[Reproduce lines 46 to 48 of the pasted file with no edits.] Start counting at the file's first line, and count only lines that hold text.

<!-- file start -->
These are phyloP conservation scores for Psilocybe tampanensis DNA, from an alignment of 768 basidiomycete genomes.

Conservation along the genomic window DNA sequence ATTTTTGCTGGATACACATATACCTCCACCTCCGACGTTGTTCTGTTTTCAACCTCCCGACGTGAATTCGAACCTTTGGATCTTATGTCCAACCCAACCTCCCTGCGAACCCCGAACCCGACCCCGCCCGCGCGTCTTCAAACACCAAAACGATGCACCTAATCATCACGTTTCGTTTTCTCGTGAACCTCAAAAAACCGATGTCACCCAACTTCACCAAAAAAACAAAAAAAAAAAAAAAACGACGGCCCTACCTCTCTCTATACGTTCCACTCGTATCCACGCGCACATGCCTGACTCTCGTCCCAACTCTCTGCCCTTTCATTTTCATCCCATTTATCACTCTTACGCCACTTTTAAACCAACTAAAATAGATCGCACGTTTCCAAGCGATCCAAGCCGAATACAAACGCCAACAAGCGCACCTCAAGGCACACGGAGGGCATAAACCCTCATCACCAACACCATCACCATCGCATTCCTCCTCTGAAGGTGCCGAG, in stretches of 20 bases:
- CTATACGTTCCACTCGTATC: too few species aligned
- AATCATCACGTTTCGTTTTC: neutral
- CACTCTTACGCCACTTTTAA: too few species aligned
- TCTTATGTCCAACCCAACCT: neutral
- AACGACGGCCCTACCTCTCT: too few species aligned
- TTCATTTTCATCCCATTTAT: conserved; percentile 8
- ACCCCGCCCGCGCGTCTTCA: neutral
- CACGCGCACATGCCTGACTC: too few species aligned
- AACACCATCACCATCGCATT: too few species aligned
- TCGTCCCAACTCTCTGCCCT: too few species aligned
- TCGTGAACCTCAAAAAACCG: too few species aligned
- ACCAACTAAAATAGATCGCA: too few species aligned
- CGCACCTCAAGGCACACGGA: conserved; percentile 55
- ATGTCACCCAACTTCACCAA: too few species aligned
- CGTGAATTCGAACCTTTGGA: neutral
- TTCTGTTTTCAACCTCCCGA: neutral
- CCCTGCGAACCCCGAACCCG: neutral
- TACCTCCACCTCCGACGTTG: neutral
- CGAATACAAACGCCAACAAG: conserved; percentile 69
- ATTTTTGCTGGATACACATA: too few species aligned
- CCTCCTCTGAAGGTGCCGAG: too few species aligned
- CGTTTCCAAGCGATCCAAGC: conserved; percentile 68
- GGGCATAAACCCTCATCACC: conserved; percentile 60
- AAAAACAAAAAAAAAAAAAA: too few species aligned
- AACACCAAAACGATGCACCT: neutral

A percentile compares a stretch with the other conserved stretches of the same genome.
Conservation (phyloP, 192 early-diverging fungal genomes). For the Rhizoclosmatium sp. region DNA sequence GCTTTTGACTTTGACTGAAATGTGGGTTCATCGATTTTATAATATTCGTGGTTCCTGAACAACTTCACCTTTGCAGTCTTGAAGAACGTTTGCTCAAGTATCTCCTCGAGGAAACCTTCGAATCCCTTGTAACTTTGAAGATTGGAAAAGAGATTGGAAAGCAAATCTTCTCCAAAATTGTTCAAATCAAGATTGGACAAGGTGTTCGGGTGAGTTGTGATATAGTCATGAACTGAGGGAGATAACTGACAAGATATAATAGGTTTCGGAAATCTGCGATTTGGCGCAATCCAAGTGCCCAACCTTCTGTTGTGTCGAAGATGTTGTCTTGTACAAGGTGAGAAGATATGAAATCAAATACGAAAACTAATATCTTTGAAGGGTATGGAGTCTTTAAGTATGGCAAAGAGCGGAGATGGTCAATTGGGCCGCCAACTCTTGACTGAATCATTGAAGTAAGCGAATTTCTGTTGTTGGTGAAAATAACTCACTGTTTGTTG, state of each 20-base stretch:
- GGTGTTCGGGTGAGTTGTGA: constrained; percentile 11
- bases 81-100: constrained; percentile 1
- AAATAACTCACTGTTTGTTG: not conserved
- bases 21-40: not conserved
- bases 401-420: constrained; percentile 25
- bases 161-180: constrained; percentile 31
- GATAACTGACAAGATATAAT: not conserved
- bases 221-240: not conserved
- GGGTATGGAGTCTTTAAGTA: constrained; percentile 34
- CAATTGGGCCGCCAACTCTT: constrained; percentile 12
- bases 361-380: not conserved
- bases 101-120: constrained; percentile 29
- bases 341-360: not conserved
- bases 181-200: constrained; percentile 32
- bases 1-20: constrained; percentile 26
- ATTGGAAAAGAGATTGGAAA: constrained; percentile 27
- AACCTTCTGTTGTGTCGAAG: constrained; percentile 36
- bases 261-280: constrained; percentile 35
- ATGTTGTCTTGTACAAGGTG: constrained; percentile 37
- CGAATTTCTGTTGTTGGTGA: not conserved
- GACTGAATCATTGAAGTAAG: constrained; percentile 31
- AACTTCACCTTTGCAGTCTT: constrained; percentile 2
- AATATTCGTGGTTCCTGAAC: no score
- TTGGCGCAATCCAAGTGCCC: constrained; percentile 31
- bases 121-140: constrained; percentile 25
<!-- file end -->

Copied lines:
- AACCTTCTGTTGTGTCGAAG: constrained; percentile 36
- bases 261-280: constrained; percentile 35
- ATGTTGTCTTGTACAAGGTG: constrained; percentile 37